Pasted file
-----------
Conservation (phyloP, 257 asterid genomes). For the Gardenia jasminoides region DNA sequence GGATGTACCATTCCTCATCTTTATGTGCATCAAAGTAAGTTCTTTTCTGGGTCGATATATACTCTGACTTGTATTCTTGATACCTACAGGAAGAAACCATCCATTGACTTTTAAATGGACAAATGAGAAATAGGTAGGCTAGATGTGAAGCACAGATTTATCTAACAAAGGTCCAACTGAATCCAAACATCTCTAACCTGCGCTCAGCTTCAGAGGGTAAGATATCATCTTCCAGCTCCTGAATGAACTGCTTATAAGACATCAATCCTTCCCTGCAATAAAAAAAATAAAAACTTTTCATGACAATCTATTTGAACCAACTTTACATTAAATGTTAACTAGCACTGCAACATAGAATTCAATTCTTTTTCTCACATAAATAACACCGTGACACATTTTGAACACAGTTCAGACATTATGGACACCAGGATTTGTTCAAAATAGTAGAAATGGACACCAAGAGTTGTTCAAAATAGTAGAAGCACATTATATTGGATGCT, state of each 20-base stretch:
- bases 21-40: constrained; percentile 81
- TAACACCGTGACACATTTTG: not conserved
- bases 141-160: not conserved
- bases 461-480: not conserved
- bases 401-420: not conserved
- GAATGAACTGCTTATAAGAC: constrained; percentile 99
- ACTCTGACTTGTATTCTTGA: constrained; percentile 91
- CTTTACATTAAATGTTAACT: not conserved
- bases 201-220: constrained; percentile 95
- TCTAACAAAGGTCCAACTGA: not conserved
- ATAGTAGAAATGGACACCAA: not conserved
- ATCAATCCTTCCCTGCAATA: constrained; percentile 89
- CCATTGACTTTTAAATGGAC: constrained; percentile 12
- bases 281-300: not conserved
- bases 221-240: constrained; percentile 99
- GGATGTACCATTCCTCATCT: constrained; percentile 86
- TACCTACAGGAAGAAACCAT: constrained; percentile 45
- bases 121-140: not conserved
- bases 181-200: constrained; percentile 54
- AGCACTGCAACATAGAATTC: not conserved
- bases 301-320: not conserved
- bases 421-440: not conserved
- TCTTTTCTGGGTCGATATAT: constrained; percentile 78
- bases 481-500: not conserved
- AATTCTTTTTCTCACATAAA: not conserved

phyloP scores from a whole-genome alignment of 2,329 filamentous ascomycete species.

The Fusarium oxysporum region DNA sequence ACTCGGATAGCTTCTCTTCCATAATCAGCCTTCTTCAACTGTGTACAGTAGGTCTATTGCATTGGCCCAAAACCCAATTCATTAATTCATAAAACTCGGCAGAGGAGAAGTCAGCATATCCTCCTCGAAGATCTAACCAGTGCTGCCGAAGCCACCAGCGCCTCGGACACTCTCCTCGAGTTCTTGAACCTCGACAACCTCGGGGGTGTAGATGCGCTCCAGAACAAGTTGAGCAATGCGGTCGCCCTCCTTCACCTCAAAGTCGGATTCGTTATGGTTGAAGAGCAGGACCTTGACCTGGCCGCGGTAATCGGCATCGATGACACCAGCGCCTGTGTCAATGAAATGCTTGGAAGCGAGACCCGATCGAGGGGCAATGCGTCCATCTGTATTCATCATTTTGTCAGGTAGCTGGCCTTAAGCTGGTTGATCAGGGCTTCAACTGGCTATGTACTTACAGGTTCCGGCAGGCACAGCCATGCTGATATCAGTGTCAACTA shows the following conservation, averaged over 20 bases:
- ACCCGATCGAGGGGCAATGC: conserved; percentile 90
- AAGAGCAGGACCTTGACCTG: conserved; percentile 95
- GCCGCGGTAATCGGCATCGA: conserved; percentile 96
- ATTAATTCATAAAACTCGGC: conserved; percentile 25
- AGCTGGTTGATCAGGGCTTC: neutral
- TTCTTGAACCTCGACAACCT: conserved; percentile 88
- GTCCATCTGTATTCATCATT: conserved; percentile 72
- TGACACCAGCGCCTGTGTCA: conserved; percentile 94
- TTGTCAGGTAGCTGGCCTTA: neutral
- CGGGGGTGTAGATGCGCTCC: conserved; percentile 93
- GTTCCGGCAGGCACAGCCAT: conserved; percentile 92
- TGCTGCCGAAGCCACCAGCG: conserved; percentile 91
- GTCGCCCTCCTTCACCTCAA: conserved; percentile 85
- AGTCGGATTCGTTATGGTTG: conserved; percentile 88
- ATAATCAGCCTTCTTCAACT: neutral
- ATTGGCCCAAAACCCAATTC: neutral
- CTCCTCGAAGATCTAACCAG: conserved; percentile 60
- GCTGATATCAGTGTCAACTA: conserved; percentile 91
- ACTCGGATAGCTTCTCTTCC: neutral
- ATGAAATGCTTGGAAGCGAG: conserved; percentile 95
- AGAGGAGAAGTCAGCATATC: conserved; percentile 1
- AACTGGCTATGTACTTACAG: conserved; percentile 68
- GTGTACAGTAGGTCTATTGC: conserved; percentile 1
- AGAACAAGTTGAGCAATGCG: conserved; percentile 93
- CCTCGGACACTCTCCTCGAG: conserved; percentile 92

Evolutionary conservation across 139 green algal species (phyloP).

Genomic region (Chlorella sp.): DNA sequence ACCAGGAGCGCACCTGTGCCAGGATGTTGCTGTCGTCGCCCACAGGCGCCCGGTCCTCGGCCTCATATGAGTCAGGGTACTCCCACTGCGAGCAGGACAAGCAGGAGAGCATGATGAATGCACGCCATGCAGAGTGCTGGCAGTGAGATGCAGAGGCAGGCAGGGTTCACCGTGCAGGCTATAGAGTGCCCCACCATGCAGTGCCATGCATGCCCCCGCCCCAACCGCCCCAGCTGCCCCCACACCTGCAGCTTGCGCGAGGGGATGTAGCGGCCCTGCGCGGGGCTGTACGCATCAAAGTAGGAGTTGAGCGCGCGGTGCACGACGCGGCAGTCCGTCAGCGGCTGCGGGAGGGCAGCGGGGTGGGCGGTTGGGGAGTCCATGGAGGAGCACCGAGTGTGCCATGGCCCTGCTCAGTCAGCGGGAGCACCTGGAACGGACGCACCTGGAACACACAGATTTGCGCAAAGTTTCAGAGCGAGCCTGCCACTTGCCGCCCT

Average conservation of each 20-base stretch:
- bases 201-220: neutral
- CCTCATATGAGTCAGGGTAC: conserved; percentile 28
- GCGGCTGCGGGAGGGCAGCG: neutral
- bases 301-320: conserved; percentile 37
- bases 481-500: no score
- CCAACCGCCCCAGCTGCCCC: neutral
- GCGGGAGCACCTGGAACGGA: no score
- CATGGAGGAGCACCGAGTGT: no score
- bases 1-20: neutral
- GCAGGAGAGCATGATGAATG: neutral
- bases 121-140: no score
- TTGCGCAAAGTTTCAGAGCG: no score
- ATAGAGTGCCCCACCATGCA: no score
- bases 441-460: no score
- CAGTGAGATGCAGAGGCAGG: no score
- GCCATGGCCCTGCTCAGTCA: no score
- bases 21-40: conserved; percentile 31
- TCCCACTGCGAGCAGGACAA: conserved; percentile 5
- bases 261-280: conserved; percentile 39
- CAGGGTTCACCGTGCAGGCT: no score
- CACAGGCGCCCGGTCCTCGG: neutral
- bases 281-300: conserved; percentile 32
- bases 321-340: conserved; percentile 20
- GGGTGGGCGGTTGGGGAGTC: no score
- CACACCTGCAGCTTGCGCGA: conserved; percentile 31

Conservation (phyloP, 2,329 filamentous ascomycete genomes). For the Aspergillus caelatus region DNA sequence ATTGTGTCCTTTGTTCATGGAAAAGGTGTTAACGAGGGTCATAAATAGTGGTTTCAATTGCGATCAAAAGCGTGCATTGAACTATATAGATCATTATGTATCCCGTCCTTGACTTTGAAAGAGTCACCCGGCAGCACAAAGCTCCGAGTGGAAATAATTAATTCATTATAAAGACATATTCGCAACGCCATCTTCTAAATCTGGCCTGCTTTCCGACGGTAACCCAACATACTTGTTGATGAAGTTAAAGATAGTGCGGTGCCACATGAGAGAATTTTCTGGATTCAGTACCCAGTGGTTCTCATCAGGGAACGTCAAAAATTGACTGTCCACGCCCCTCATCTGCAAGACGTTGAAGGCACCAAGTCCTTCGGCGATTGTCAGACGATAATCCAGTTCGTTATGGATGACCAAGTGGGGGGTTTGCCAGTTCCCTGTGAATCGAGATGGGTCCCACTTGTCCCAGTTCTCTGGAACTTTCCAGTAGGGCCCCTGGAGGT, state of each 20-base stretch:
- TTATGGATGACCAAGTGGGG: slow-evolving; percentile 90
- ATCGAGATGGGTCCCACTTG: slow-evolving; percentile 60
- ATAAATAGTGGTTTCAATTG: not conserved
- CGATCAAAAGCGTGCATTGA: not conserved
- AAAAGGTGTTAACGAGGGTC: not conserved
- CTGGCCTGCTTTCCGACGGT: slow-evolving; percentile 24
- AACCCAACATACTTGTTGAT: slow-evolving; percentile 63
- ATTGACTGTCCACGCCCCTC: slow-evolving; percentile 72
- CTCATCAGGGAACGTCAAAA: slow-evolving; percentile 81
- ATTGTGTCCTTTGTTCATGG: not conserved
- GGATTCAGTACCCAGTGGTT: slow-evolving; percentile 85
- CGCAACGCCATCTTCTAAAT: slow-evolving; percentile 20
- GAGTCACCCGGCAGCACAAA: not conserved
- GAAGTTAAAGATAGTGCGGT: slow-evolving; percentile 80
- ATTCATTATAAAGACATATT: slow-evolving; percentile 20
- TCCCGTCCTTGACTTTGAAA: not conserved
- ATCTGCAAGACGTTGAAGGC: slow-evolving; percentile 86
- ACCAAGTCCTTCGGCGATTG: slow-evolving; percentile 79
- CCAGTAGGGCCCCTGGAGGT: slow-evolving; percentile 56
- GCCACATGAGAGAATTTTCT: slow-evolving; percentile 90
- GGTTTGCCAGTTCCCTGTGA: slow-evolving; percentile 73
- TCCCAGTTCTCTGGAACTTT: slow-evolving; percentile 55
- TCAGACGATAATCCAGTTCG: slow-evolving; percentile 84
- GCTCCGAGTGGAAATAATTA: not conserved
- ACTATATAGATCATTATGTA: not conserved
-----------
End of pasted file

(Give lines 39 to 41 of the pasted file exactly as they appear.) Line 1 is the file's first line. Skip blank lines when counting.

- GTTCCGGCAGGCACAGCCAT: conserved; percentile 92
- TGCTGCCGAAGCCACCAGCG: conserved; percentile 91
- GTCGCCCTCCTTCACCTCAA: conserved; percentile 85